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Bullying, self-harm and suicide contacts to ChildLine increase

Can I Tell You Something? report reveals worrying issues affecting children and young people in 2013

8 January 2014

ChildLine has helped over 3.2 million children and young people since its launch in 1986. As times have changed, so have the risks and concerns affecting young people.

During 2012/13, ChildLine counselled 278,886 children and young people - this report is about them and their experience of life in the UK today.

Figures from the report - Can I tell You Something? - show an alarming increase in children and young people contacting ChildLine for support on high risk issues.


The report includes findings on concerns related to:

Read Can I Tell You Something? (PDF 5.30MB)

Worrying increase in contacts about high risk issues

The figures in the 2012/13 report show an alarming increase in the number of contacts from children and young people related to self-harm, online bullying and suicide.

Online bullying

Online bullying (or cyberbullying) is a rapidly growing concern amongst young people - with ChildLine reporting an 87 per cent rise in contacts related to the issue.

Young people have told ChildLine that the 24 hour nature of online bullying means there's no escape and can lead to very serious feelings of isolation, low self-esteem and in a few desperate cases, even suicide.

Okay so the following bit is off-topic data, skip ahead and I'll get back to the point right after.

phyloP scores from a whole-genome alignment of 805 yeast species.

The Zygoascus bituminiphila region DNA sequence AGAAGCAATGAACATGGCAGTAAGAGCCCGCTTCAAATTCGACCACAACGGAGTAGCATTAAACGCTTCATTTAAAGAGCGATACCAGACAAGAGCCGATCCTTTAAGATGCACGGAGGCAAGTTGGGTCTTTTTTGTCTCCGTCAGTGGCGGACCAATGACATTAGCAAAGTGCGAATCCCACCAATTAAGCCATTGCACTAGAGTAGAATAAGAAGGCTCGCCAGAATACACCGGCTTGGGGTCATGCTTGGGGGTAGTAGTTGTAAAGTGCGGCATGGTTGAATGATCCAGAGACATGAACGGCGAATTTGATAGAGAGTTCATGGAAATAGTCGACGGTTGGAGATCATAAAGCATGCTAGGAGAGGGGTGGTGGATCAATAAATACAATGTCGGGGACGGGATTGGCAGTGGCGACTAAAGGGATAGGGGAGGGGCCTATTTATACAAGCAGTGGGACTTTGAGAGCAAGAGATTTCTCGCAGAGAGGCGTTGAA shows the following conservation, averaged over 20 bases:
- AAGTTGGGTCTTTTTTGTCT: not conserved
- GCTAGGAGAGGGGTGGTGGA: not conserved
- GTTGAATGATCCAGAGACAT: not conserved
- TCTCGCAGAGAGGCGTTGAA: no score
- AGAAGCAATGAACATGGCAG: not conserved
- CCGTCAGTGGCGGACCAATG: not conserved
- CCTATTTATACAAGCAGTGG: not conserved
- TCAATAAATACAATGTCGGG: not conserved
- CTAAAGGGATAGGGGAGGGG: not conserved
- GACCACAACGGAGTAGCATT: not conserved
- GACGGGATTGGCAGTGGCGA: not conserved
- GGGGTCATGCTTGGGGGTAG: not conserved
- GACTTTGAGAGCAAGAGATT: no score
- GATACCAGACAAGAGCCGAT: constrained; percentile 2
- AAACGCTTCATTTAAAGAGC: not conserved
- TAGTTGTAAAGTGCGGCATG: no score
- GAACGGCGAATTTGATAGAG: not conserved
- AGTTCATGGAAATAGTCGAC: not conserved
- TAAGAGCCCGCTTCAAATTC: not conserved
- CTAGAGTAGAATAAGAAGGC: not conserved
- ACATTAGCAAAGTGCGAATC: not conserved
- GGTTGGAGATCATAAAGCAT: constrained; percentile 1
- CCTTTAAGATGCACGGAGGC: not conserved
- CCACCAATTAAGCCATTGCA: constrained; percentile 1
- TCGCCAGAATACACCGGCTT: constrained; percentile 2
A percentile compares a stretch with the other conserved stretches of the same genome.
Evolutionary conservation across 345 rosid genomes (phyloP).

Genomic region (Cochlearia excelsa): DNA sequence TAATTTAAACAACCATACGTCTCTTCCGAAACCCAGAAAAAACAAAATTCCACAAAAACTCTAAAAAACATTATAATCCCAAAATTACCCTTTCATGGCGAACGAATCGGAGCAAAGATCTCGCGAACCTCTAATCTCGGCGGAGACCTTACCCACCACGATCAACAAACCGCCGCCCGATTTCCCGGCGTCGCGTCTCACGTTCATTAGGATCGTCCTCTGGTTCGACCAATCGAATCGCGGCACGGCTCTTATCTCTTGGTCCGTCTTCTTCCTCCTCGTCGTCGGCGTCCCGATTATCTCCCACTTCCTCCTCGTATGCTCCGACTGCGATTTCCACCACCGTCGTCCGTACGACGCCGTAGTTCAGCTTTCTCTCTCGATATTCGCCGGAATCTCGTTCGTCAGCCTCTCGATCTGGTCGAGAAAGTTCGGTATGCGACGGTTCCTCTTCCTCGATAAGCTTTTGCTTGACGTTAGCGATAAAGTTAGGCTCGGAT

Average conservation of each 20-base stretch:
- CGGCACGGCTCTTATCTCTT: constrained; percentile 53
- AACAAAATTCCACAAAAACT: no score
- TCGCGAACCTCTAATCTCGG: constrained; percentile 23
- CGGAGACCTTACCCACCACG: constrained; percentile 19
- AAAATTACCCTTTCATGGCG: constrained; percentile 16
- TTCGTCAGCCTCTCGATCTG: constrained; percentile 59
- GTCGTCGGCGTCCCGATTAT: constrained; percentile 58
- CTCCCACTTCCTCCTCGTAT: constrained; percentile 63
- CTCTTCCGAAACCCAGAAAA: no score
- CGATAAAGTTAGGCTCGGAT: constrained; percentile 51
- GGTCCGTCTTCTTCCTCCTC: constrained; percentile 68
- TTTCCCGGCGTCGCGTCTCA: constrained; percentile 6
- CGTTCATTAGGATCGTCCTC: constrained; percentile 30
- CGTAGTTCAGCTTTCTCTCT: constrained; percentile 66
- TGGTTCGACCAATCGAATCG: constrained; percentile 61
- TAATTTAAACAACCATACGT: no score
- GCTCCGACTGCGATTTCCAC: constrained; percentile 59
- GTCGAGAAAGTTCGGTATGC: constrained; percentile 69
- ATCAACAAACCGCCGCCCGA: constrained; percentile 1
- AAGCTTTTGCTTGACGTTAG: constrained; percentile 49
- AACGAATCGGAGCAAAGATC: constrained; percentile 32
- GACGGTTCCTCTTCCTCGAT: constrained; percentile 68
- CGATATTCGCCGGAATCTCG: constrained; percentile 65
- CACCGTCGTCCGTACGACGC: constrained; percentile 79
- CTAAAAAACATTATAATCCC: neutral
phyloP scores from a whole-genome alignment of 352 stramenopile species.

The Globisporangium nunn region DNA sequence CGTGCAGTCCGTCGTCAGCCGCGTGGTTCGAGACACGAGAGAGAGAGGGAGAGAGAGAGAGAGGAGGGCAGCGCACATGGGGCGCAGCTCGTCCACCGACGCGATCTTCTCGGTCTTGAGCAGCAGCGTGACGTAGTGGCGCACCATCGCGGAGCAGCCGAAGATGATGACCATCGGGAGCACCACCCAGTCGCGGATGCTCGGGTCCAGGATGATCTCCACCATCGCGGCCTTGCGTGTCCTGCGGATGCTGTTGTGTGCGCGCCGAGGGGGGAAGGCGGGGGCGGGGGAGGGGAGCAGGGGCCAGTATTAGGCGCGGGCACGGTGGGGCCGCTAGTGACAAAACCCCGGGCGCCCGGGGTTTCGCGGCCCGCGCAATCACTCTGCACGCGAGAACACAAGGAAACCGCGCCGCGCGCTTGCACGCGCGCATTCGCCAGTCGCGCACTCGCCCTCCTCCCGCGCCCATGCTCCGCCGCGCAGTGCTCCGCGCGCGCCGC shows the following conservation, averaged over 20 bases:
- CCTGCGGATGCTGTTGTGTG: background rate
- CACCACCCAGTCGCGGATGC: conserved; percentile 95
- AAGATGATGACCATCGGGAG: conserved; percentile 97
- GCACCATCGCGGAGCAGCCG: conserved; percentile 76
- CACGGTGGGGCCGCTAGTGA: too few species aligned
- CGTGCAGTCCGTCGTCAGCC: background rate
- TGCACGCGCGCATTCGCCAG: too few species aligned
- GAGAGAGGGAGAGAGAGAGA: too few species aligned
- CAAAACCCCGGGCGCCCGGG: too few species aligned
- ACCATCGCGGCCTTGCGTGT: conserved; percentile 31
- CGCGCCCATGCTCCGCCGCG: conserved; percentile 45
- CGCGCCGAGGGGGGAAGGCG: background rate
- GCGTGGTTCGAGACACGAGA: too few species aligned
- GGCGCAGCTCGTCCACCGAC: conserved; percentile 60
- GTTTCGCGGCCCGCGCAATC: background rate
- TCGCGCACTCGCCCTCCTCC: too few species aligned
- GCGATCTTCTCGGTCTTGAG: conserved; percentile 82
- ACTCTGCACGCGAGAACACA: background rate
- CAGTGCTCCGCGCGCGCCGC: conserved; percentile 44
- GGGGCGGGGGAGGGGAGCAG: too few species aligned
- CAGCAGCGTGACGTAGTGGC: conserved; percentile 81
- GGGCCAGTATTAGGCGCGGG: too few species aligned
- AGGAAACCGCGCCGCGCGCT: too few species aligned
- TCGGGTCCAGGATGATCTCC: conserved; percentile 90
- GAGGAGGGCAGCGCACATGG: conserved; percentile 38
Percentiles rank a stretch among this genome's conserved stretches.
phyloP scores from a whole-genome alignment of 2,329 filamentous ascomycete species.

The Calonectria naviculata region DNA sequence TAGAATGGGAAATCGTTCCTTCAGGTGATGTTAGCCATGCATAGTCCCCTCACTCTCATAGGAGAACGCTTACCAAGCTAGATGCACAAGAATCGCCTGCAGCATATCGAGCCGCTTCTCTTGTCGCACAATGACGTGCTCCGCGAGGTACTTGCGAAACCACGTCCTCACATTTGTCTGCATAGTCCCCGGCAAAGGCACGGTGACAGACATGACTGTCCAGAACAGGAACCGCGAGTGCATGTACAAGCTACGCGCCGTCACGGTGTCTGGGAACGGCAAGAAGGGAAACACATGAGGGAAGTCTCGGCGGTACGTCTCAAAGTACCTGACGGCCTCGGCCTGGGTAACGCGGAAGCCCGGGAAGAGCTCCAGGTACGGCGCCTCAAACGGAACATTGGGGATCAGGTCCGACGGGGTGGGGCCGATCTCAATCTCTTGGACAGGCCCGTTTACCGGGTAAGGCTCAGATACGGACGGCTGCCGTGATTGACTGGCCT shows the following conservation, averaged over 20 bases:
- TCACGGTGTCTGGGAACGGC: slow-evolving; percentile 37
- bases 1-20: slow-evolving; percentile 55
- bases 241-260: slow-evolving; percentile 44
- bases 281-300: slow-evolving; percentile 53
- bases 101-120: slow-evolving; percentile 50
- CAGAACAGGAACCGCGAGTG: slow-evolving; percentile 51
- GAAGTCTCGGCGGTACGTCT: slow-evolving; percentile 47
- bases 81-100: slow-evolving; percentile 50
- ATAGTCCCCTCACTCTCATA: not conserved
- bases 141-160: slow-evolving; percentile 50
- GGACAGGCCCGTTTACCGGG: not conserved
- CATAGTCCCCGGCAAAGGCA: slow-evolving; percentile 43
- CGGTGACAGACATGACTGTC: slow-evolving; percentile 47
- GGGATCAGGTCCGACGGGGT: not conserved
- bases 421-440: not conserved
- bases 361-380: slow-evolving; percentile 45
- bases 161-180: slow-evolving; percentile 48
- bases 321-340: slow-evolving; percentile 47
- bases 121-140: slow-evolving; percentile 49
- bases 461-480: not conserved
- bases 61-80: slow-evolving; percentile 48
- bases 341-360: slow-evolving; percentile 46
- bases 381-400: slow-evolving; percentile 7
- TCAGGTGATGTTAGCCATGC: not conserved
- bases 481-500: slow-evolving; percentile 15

For more information on online bullying, read:
Cyberbullying: advice for parents
Help and advice on bullying


The report shows a significant increase in the number of contacts about self-harm for the second year running, with the number of young people contactling ChildLine about self-harm up by 41 per cent (compared to 2011/12).

Where age was known, 70 per cent of the contacts we received about self-harm came from young people aged between 12-15 years.

More information about self-harm


There has been a 33 per cent increase in young people talking about suicidal thoughts and feelings. For 16-18 year olds, suicide was the third most common reason to contact ChildLine.

While 17 year olds are the age group most commonly affected by issues relating to suicide, the biggest increase year-on-year has been among 12-15 year olds.

Download the full report (PDF 5.30MB)


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